Source: Zesa infrastructure vandalism miffs ED –Newsday Zimbabwe
PRESIDENT Emmerson Mnangagwa has expressed alarm over the theft and vandalism of the country’s electrical infrastructure and has urged academic institutions to find a solution to the problem.
“As the President and the patron of this conference and expo, I remain gravely concerned with continued vandalism and theft of our country’s energy infrastructure,” Mnangagwa said while officially opening the International Renewable Energy Conference and Expo in Victoria Falls yesterday.
The four-day conference, whose theme is Managing The Future — Clean Energy Possibilities and ends today, is being attended by top energy experts, financiers, green energy entrepreneurs and investors, among others.
It was organised by The Standard newspaper in collaboration with the Energy and Power Development ministry.
The Standard is under the Alpha Media Holdings (AMH) stable.
AMH also publishes NewsDay, Zimbabwe Independent and Southern Eye and owns tele-radio platform Heart and Soul.
“We need our young girls and boys in universities to develop technologies to deal with these thieves,” Mnangagwa said.
“Stakeholders in the criminal justice system, together with communities throughout the country, are urged to collaborate more closely towards ending such criminal and treasonous acts.”
Energy deputy minister Magna Mudyiwa last year said transformer vandalism cost Zesa Holdings close to US$500 million in the past five years.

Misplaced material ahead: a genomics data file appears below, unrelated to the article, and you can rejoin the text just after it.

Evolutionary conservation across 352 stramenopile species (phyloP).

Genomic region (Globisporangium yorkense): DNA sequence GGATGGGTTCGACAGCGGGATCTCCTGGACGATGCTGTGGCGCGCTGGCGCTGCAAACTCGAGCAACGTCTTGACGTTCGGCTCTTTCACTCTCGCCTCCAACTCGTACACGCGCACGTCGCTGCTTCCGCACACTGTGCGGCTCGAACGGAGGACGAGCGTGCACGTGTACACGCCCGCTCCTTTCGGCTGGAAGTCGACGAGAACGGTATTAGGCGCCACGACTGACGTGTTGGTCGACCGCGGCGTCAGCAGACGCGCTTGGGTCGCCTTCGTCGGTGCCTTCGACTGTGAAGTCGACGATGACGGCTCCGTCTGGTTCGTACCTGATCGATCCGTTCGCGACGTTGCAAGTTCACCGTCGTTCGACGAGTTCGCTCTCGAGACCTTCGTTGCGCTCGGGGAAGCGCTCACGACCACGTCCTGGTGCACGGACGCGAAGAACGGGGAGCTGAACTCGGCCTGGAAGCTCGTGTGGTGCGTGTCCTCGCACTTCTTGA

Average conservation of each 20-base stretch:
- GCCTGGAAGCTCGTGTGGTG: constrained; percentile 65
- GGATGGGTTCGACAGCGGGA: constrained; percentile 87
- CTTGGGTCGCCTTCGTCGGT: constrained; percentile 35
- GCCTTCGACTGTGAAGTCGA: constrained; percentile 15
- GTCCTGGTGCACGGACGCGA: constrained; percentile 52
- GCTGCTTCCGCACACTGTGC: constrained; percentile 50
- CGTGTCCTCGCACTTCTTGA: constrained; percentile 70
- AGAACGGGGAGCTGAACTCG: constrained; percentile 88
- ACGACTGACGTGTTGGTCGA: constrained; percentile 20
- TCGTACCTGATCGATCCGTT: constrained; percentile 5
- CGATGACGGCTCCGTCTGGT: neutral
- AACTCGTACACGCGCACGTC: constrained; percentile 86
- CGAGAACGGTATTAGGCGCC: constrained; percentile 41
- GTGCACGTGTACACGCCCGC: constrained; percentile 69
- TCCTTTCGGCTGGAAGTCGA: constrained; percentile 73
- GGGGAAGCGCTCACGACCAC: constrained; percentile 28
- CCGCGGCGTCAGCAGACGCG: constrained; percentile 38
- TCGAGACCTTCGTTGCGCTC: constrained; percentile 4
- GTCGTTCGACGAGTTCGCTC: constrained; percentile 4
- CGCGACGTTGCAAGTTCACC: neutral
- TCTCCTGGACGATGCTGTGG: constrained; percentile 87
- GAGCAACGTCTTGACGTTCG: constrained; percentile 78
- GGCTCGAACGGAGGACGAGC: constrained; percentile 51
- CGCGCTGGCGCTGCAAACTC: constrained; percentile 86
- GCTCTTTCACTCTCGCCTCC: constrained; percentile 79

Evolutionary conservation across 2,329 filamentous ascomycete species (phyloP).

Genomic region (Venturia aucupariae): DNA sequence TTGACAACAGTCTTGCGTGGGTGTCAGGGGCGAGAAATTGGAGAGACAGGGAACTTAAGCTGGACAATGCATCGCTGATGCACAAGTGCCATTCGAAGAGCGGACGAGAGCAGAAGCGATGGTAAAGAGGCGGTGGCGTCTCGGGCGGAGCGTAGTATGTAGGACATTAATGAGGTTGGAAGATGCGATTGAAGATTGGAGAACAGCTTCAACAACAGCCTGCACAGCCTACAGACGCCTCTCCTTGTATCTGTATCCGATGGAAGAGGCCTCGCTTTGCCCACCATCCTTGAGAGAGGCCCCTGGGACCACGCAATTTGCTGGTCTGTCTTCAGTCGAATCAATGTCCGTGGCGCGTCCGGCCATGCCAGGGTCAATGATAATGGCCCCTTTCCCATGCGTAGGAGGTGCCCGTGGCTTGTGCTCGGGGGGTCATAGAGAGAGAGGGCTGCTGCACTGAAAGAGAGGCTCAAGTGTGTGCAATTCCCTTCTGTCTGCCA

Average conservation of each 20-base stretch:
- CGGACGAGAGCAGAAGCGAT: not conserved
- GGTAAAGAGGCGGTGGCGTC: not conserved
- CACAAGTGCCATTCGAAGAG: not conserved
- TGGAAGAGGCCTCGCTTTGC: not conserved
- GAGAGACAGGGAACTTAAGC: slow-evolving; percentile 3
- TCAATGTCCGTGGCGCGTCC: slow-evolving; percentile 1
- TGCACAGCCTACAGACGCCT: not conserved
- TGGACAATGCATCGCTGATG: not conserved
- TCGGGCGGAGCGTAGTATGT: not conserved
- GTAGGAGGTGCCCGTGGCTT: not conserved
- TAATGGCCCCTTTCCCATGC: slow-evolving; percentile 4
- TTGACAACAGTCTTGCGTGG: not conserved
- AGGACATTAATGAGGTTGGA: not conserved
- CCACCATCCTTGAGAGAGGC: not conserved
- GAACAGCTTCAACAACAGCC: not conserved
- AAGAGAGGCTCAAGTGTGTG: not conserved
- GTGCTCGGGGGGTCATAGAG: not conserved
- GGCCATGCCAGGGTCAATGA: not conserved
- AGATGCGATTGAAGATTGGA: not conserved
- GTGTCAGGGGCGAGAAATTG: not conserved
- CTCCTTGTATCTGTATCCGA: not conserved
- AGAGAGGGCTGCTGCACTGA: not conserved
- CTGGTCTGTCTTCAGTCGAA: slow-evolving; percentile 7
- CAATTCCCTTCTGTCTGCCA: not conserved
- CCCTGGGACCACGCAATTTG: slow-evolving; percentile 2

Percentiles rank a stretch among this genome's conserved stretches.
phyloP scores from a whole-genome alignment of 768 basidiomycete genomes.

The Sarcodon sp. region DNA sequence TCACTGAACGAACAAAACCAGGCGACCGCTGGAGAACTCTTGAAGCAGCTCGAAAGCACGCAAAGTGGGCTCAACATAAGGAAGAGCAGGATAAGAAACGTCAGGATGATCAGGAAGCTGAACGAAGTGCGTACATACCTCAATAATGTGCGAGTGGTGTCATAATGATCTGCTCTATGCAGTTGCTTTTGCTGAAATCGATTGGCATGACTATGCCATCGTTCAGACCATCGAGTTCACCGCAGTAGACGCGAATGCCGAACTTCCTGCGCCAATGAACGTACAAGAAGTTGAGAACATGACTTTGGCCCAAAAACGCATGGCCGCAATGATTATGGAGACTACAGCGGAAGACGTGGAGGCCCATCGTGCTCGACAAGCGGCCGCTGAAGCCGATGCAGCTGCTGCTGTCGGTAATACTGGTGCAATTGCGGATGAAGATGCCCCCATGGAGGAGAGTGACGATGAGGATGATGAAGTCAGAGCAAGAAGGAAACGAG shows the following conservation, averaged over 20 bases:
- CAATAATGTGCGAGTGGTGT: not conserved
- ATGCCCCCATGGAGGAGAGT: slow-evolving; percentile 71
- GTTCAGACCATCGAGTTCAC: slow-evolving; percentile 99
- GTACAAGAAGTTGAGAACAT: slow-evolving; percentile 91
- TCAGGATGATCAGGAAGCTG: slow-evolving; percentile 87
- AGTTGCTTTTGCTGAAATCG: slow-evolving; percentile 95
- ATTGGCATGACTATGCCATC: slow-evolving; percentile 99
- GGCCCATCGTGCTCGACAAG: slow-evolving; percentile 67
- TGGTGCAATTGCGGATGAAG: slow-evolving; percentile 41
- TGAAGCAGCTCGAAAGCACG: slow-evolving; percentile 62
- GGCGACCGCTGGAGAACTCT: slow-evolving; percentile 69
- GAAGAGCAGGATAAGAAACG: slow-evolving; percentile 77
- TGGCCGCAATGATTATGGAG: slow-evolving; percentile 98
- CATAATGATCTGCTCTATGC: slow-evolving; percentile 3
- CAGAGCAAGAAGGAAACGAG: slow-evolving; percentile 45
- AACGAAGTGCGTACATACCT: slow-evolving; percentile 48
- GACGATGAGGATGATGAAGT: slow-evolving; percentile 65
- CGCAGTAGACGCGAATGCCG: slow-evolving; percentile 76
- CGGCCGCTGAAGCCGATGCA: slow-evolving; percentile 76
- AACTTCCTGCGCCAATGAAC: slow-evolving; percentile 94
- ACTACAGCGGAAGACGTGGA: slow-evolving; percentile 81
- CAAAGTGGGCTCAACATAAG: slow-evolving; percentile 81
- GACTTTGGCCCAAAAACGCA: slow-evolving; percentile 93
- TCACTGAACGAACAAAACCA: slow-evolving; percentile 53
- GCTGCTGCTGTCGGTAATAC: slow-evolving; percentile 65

Mnangagwa said global investment in the energy sector was welcomed, adding that his administration had created an enabling environment for independent power producers to thrive.
“So, those in my administration attached to this sector should double their efforts and focus,” he said.
“I commend independent power producers who are taking advantage of opportunities in the energy and power development sector by leveraging the prescribed assets of insurance and pension funds. I challenged other financial institutions in our country to be more creative in their funding mechanisms and also play their part by supporting investments in the energy sector.”
Mnangagwa also said the energy sector was key to the development of the country.
“For all the coal we have in the country, all the rivers we have in Zimbabwe, the water bodies we have in Zimbabwe, the sun which shines from January 1 to December 31, we run short of energy. A shame to us.”
Mnangagwa said players in the energy industry should support sectors such as mining and agriculture, given the key role they play in the country’s economy.
During the conference, an agreement worth US$300 million was signed by the French independent power producer HDF Energy to build Zimbabwe’s first utility-scale green hydrogen power plant, known as Middle Sabi Renewable, inside the Chipangayi Renewable Energy Technology Park (RETPark).
RETPark is a multi-project, multi-technology and multi-investor park which started in 2016. It has all the necessary permits and studies in place to enable quick growth of tenant investments.
HDF Energy is developing several other multi-million euro-projects in such countries as Indonesia, Mexico, Australia, Barbados, South Africa and Namibia.